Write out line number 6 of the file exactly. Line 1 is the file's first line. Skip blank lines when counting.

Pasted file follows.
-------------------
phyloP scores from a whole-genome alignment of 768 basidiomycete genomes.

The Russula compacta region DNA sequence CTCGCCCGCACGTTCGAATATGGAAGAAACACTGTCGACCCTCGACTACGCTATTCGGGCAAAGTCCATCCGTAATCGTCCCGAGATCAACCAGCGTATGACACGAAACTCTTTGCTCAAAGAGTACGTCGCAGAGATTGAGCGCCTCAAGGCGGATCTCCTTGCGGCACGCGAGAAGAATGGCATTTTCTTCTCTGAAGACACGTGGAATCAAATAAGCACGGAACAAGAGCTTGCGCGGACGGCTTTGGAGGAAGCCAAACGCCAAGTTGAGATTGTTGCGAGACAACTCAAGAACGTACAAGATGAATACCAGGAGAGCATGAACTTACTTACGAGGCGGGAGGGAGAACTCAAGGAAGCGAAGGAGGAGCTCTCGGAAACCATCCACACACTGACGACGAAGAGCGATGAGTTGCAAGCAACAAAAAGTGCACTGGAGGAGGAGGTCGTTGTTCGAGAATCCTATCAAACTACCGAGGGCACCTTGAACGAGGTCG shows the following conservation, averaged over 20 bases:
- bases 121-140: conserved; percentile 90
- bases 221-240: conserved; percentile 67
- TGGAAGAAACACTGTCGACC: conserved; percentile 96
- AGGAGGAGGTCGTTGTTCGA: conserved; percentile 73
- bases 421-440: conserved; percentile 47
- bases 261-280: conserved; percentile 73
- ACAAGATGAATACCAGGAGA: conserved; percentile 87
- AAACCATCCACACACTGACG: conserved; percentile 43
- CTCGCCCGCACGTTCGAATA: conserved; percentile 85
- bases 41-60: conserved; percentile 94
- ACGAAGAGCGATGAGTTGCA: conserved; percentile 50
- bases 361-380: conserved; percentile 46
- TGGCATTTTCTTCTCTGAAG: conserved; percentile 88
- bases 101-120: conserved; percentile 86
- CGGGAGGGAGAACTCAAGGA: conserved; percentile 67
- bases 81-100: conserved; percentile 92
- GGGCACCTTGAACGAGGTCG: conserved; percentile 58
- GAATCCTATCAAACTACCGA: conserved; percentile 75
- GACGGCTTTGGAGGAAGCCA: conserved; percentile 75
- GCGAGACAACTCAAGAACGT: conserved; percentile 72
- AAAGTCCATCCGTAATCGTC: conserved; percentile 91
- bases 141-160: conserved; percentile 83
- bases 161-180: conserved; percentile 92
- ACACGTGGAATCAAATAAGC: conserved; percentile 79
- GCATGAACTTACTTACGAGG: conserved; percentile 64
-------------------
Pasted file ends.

- AGGAGGAGGTCGTTGTTCGA: conserved; percentile 73